Previous studies have provided contradictory information regarding the activation of perceptual information in a changing discourse context. The current study examines the continued activation of color in mental simulations across one (Experiment 1), two (Experiment 2), and five sentences (Experiment 3), using a sentence-picture verification paradigm. In Experiment 1, the sentence either contained a reference to a color (e.g., a red bicycle) or no reference to a color (e.g., bicycle). In Experiments 2 and 3, either the first or the final sentence contained a reference to a color. Participants responded to pictures either matching the color mentioned in the sentence, or shown in grayscale. The results illustrated that color was activated in mental simulations when the final sentence contained a reference to color. When the target object (e.g., bicycle) was mentioned in all sentences (i.e., in Experiment 2), color remained activated in the mental simulation, even when only the first sentence made a reference to a color. When the focus of the story was shifted elsewhere and the target object was not present across all sentences (i.e., in Experiment 3), color was no longer activated in the mental simulation. These findings suggest that color remains active in mental simulations so long as the target object is present in every sentence. As soon as the focus of the story shifts to another event, this perceptual information is deactivated in the mental simulation. As such, there is no continued activation of color across a broader discourse context.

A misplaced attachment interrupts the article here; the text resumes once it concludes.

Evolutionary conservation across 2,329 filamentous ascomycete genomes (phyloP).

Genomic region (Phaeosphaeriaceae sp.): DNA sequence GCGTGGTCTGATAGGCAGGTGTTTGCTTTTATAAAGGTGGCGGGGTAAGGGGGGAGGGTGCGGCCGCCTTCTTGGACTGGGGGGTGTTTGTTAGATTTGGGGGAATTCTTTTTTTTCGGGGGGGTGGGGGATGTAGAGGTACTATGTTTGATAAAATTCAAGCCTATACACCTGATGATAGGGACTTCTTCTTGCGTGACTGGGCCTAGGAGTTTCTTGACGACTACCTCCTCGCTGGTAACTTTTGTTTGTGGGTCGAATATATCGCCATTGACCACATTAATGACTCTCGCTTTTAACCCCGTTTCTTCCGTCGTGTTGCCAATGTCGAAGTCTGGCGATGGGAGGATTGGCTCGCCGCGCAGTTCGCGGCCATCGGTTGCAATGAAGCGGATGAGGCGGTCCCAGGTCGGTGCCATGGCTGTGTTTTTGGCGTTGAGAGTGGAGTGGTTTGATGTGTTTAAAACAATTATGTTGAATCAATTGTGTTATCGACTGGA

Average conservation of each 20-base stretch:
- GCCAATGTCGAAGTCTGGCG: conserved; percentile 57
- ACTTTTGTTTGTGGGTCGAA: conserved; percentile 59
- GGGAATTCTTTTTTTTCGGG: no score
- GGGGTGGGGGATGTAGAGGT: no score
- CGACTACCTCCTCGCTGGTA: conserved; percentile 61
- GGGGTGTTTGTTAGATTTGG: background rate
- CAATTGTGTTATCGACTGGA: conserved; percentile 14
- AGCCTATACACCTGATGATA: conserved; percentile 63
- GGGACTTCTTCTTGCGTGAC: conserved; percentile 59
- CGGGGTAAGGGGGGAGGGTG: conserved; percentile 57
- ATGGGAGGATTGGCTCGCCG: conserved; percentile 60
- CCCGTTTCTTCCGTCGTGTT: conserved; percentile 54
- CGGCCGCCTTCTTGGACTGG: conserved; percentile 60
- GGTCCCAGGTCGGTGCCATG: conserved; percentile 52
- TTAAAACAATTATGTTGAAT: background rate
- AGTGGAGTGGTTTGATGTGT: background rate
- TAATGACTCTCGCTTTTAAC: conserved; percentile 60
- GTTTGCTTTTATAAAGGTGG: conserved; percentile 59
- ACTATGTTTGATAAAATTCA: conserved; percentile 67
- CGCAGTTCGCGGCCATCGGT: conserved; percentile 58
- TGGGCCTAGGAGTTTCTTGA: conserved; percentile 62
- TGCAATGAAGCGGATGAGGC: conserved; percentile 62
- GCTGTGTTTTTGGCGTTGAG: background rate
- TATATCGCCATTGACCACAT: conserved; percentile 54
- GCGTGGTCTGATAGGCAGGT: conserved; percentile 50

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Memory and Cognition
Erasmus University Rotterdam

Hoeben Mannaert, L., Dijkstra, K. (Katinka), & Zwaan, R. (2020). Is color continuously activated in mental simulations across a broader discourse context?. Memory and Cognition. doi:10.3758/s13421-020-01078-6